If I want to give n apples to each of m people, then the total number of apples I need, T, is given by T=nm. In the expression, m is understood not to represent people, but to mean the number of people. Likewise in Ohm's law, V=IR represents a relationship between the numerical qualities- it does not mean that a current is a voltage divided by a resistance. There are many other instances where an equality in an expression means an equality of the numerical quantities, but not of physical things. Take the formula for the volume of a sphere, for instance, or for the relationship between the object distance, image distance and focal length of a lens. In those expressions the equals sign does not mean 'is exactly the same thing as'- it means that the mathematical quantity on one side has the same value as that on the other.

Newton's second law is more fundamentally written as $$F_{\text{net}}=\frac{dp}{dt},$$ i.e. the net force is how much the momentum of an object is changing over time. Since mass is often constant this is then equivalent to $$F=\frac{d(mv)}{dt}=ma$$. We can make the following analogy: if $$p$$ is how much money is in your bank account (account balance) then a force is a transaction in- or out of your bank account. Newton's second law can then be written as $$\text{sum of all transactions}=\text{change in account balance}.$$ This sounds obvious when you write it like this but Newton's law defines forces as transactions. A change in account balance isn't the same as a transaction but in practice they always are. A hacker could set your balance to zero which would not count as a transaction. Similarly a change in momentum will always be caused by a force. Numerically they are the same, but fundamentally they are different objects.

• Newton's laws do not define forces as a transaction. Newton's Principia has a couple of corollaries that effectively say that individual forces on a body add vectorially. Newton's proofs of those corollaries are markedly circularly. I'm in the camp that says that those corollaries are essentially Newton's fourth law of motion. Commented Dec 15, 2021 at 12:51
• @DavidHammen I think it leads to the same conclusion, but instead of scalar numbers you exchange vector quantities. Commented Dec 15, 2021 at 15:30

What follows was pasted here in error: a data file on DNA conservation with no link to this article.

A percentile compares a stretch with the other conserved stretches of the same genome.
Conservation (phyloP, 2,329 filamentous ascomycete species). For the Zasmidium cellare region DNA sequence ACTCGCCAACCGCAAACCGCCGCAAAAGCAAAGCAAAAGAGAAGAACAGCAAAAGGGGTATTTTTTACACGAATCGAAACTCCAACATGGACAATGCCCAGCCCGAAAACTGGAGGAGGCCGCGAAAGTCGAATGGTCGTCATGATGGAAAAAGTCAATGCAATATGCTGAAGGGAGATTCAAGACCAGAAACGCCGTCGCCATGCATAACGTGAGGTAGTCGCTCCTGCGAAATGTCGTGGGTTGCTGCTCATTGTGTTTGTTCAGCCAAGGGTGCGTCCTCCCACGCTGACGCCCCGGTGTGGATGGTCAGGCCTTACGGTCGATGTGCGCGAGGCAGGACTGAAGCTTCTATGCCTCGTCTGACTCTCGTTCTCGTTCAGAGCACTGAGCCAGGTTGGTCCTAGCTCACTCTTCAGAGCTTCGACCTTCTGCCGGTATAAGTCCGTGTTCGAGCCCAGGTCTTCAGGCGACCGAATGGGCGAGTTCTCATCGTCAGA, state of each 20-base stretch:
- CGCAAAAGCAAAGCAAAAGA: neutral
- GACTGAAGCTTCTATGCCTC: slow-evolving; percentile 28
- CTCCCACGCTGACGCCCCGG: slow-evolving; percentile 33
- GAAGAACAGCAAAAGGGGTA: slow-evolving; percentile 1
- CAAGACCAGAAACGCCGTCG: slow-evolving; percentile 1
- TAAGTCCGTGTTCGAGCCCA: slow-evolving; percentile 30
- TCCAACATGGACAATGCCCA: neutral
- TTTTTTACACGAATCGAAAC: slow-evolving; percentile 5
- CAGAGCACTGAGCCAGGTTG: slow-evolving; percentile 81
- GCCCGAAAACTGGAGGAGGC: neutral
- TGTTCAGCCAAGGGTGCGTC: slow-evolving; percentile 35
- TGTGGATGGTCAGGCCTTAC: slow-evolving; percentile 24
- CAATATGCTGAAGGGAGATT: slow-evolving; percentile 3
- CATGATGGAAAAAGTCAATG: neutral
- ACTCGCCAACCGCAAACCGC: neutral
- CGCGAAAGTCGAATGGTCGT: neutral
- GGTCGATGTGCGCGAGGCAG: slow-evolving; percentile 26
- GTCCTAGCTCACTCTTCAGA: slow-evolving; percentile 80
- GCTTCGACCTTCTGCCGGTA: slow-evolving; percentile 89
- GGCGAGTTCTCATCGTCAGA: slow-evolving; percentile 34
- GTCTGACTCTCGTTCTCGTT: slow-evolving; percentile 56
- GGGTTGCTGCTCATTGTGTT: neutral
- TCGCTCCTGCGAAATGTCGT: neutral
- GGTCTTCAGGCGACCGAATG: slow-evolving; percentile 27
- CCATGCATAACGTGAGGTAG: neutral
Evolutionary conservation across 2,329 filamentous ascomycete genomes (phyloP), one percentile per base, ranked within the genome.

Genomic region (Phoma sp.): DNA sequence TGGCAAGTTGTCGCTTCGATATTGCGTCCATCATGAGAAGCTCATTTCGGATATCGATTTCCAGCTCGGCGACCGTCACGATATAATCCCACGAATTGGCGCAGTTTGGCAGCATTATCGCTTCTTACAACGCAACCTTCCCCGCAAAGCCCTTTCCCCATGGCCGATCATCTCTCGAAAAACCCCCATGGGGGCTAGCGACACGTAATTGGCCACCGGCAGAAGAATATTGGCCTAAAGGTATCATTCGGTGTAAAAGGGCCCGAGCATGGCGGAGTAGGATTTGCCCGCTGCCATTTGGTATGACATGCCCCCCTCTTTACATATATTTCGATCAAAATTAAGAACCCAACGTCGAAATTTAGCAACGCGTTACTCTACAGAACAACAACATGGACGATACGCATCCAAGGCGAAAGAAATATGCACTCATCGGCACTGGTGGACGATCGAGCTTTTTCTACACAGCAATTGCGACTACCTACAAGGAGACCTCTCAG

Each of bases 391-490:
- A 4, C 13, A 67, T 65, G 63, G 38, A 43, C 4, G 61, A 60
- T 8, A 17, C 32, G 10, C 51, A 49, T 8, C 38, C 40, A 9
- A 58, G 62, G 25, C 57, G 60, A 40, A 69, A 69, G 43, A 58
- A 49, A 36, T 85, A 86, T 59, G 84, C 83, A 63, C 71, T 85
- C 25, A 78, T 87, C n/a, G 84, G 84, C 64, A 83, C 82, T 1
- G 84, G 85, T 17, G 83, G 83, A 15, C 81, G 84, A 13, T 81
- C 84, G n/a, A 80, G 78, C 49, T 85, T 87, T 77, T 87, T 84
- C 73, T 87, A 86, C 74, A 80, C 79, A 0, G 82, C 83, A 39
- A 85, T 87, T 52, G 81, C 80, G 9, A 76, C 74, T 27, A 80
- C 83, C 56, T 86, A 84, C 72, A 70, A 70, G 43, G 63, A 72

Do not overthink it, physics is meant to be simple (the simplest explanation for the experiments we can find), and not too axiomatic. So what is meant here, you know that particles have trajectories x(t), from which you can get velocity and acceleration. A big problem of classical mechanics is to find the trajectory. What we find is we can find a simple law for the acceleration, F=ma. This has to be augmented with an expression of F for each mechanical setup.

But when you do overthink it, and you are actually on to something. In GR the gravitational force disappears and is described by a local acceleration.

In electromagnetism you only include forces from other things when computing your acceleration. So external forces on the left. The mass times acceleration is a quantity you use to model your own movement. I have not found any model for how you affect your own movement, they all seem to suffer from divergences or errors. So on the left you gather all your models of how other objects affect you, and on the right you get your acceleration. So if anything it is everyone else's force evaluated at me, and summed, equals my mass times my acceleration.

Then you replace "me" and "others" for each object in your scene, and you get a system of equations. I am not entirely sure what kind of "background forces" are allowed, but I guess since they are not related to any object they have to be treated with care.

So it's a bit like an equality and a deduction rule in one.